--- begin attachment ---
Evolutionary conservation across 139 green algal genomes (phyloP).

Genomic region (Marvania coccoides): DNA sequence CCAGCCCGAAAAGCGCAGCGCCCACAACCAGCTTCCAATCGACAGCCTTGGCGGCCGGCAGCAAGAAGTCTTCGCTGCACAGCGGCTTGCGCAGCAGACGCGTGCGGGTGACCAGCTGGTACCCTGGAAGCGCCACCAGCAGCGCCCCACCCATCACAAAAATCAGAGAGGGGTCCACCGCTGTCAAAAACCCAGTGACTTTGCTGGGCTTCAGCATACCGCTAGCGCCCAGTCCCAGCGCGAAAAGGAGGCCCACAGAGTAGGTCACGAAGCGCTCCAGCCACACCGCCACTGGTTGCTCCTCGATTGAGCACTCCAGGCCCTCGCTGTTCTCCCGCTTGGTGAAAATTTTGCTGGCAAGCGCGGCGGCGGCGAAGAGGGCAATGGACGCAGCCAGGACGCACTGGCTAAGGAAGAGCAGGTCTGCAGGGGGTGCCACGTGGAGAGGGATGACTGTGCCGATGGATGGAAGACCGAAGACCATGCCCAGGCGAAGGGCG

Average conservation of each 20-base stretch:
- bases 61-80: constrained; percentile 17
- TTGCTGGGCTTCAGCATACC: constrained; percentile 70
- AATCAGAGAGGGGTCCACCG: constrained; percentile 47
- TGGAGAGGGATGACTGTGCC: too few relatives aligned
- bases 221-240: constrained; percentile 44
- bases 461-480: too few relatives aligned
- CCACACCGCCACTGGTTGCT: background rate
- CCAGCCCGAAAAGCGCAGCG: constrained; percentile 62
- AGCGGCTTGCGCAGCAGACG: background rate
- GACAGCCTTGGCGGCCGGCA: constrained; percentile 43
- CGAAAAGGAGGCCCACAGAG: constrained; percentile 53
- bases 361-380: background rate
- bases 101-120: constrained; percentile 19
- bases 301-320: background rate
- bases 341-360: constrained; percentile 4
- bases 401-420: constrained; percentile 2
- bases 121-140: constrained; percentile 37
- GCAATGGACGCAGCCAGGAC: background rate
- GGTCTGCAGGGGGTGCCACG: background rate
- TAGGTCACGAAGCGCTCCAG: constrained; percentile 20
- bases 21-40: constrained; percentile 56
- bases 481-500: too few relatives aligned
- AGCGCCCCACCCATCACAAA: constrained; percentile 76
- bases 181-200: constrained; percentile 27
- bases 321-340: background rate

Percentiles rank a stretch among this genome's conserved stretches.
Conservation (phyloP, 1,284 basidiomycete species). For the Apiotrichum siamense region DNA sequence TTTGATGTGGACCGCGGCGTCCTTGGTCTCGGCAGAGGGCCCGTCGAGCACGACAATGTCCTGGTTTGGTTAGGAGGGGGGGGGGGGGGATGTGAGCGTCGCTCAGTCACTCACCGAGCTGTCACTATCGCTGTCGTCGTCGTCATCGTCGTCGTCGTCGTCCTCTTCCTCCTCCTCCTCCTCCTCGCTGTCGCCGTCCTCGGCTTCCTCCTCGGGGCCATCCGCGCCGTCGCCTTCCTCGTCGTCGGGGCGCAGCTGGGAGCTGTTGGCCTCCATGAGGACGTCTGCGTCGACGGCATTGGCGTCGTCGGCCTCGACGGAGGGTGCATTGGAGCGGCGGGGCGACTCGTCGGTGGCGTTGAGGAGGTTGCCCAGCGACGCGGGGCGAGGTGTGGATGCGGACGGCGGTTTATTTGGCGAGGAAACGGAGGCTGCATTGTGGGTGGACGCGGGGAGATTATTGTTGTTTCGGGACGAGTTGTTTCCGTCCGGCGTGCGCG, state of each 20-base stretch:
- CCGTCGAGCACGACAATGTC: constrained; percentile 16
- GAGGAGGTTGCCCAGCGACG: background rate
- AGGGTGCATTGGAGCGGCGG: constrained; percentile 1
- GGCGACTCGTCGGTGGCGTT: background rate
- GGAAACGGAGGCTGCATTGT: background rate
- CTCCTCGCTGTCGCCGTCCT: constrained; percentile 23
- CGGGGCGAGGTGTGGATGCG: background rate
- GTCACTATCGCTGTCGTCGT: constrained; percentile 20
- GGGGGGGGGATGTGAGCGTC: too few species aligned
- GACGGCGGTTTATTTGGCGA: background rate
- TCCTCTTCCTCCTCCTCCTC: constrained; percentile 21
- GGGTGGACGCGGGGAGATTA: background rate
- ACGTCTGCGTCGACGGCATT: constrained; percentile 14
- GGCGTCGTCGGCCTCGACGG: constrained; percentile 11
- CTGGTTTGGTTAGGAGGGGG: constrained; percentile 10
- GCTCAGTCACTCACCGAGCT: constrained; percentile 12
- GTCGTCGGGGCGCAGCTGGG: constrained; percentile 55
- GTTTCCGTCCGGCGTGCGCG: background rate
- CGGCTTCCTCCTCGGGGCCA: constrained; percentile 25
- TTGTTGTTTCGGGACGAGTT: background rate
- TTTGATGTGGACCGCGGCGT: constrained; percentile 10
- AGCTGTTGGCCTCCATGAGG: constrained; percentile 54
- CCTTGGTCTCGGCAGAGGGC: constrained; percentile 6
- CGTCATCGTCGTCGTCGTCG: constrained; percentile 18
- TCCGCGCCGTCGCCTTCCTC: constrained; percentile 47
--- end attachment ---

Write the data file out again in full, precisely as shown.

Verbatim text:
Evolutionary conservation across 139 green algal genomes (phyloP).

Genomic region (Marvania coccoides): DNA sequence CCAGCCCGAAAAGCGCAGCGCCCACAACCAGCTTCCAATCGACAGCCTTGGCGGCCGGCAGCAAGAAGTCTTCGCTGCACAGCGGCTTGCGCAGCAGACGCGTGCGGGTGACCAGCTGGTACCCTGGAAGCGCCACCAGCAGCGCCCCACCCATCACAAAAATCAGAGAGGGGTCCACCGCTGTCAAAAACCCAGTGACTTTGCTGGGCTTCAGCATACCGCTAGCGCCCAGTCCCAGCGCGAAAAGGAGGCCCACAGAGTAGGTCACGAAGCGCTCCAGCCACACCGCCACTGGTTGCTCCTCGATTGAGCACTCCAGGCCCTCGCTGTTCTCCCGCTTGGTGAAAATTTTGCTGGCAAGCGCGGCGGCGGCGAAGAGGGCAATGGACGCAGCCAGGACGCACTGGCTAAGGAAGAGCAGGTCTGCAGGGGGTGCCACGTGGAGAGGGATGACTGTGCCGATGGATGGAAGACCGAAGACCATGCCCAGGCGAAGGGCG

Average conservation of each 20-base stretch:
- bases 61-80: constrained; percentile 17
- TTGCTGGGCTTCAGCATACC: constrained; percentile 70
- AATCAGAGAGGGGTCCACCG: constrained; percentile 47
- TGGAGAGGGATGACTGTGCC: too few relatives aligned
- bases 221-240: constrained; percentile 44
- bases 461-480: too few relatives aligned
- CCACACCGCCACTGGTTGCT: background rate
- CCAGCCCGAAAAGCGCAGCG: constrained; percentile 62
- AGCGGCTTGCGCAGCAGACG: background rate
- GACAGCCTTGGCGGCCGGCA: constrained; percentile 43
- CGAAAAGGAGGCCCACAGAG: constrained; percentile 53
- bases 361-380: background rate
- bases 101-120: constrained; percentile 19
- bases 301-320: background rate
- bases 341-360: constrained; percentile 4
- bases 401-420: constrained; percentile 2
- bases 121-140: constrained; percentile 37
- GCAATGGACGCAGCCAGGAC: background rate
- GGTCTGCAGGGGGTGCCACG: background rate
- TAGGTCACGAAGCGCTCCAG: constrained; percentile 20
- bases 21-40: constrained; percentile 56
- bases 481-500: too few relatives aligned
- AGCGCCCCACCCATCACAAA: constrained; percentile 76
- bases 181-200: constrained; percentile 27
- bases 321-340: background rate

Percentiles rank a stretch among this genome's conserved stretches.
Conservation (phyloP, 1,284 basidiomycete species). For the Apiotrichum siamense region DNA sequence TTTGATGTGGACCGCGGCGTCCTTGGTCTCGGCAGAGGGCCCGTCGAGCACGACAATGTCCTGGTTTGGTTAGGAGGGGGGGGGGGGGGATGTGAGCGTCGCTCAGTCACTCACCGAGCTGTCACTATCGCTGTCGTCGTCGTCATCGTCGTCGTCGTCGTCCTCTTCCTCCTCCTCCTCCTCCTCGCTGTCGCCGTCCTCGGCTTCCTCCTCGGGGCCATCCGCGCCGTCGCCTTCCTCGTCGTCGGGGCGCAGCTGGGAGCTGTTGGCCTCCATGAGGACGTCTGCGTCGACGGCATTGGCGTCGTCGGCCTCGACGGAGGGTGCATTGGAGCGGCGGGGCGACTCGTCGGTGGCGTTGAGGAGGTTGCCCAGCGACGCGGGGCGAGGTGTGGATGCGGACGGCGGTTTATTTGGCGAGGAAACGGAGGCTGCATTGTGGGTGGACGCGGGGAGATTATTGTTGTTTCGGGACGAGTTGTTTCCGTCCGGCGTGCGCG, state of each 20-base stretch:
- CCGTCGAGCACGACAATGTC: constrained; percentile 16
- GAGGAGGTTGCCCAGCGACG: background rate
- AGGGTGCATTGGAGCGGCGG: constrained; percentile 1
- GGCGACTCGTCGGTGGCGTT: background rate
- GGAAACGGAGGCTGCATTGT: background rate
- CTCCTCGCTGTCGCCGTCCT: constrained; percentile 23
- CGGGGCGAGGTGTGGATGCG: background rate
- GTCACTATCGCTGTCGTCGT: constrained; percentile 20
- GGGGGGGGGATGTGAGCGTC: too few species aligned
- GACGGCGGTTTATTTGGCGA: background rate
- TCCTCTTCCTCCTCCTCCTC: constrained; percentile 21
- GGGTGGACGCGGGGAGATTA: background rate
- ACGTCTGCGTCGACGGCATT: constrained; percentile 14
- GGCGTCGTCGGCCTCGACGG: constrained; percentile 11
- CTGGTTTGGTTAGGAGGGGG: constrained; percentile 10
- GCTCAGTCACTCACCGAGCT: constrained; percentile 12
- GTCGTCGGGGCGCAGCTGGG: constrained; percentile 55
- GTTTCCGTCCGGCGTGCGCG: background rate
- CGGCTTCCTCCTCGGGGCCA: constrained; percentile 25
- TTGTTGTTTCGGGACGAGTT: background rate
- TTTGATGTGGACCGCGGCGT: constrained; percentile 10
- AGCTGTTGGCCTCCATGAGG: constrained; percentile 54
- CCTTGGTCTCGGCAGAGGGC: constrained; percentile 6
- CGTCATCGTCGTCGTCGTCG: constrained; percentile 18
- TCCGCGCCGTCGCCTTCCTC: constrained; percentile 47